Rhythm Tip for Teachers

I posted a blog a while ago of a quote from a book called Basic Principles in Pianoforte Playing by Joseph Lhevinne (below).

Nothing puts me in a worse mood than the student who does not play in rhythm, because rhythm is spirit in music, the most human thing in music…

It is very hard to teach rhythm. It must be felt. It is contagious to a certain extent…

Duet playing, with a strong, vigorous musical individual, is one of the best ways in which to “catch” rhythm as one might catch the measles. Rhythm is infectious.

I am a woman on a quest to teach rhythm.

When I first started teaching piano as a college student, I spent so much time teaching reading notes, but didn’t spend a lot of time teaching rhythm. I probably didn’t know how to teach rhythm back then because as it’s stated, IT IS VERY HARD TO TEACH RHYTHM.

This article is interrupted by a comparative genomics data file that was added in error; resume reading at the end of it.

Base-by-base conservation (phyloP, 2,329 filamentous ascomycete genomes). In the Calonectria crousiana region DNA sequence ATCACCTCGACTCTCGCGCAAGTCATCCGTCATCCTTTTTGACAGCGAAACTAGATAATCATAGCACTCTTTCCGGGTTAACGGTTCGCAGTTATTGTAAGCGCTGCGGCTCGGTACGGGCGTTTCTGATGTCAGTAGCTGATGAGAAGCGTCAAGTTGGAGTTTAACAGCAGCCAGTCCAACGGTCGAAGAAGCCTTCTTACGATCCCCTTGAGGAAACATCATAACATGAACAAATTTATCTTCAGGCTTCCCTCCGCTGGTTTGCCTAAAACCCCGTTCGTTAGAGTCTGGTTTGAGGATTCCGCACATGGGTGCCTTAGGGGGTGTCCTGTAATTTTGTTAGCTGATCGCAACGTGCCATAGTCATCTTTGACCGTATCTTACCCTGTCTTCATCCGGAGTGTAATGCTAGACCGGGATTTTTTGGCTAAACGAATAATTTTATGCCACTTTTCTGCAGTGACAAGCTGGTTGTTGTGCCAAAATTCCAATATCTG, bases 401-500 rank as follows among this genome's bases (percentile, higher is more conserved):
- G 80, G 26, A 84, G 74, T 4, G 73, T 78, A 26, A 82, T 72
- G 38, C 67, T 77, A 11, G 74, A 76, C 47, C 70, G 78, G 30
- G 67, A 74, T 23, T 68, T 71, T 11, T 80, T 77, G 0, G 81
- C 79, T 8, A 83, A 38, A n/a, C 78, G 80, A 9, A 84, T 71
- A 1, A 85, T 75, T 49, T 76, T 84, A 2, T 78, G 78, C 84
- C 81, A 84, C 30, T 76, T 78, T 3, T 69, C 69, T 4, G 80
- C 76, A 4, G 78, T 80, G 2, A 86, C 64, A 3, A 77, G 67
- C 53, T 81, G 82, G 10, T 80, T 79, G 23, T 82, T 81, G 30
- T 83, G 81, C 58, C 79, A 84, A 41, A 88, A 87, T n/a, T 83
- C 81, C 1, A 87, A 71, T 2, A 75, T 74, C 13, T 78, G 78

These days, I put a lot of time developing the sense of inner rhythm in my students. It is totally worth it because music played with rhythm (even with wrong notes) is so much more pleasant to listen to than the other way around.

In this series of blog that is going to be called “Rhythm Tips”, I’ll be sharing a few different methods and tools I use to develop the sense of rhythm during my lessons. 

Today is a picture of the “Secret Rhythm Code” students were required to enter the studio. My fellow teachers, think of ways to delight your students with a little surprise here and there. And if that surprise is the privilege to enter the studio and take lessons, even better!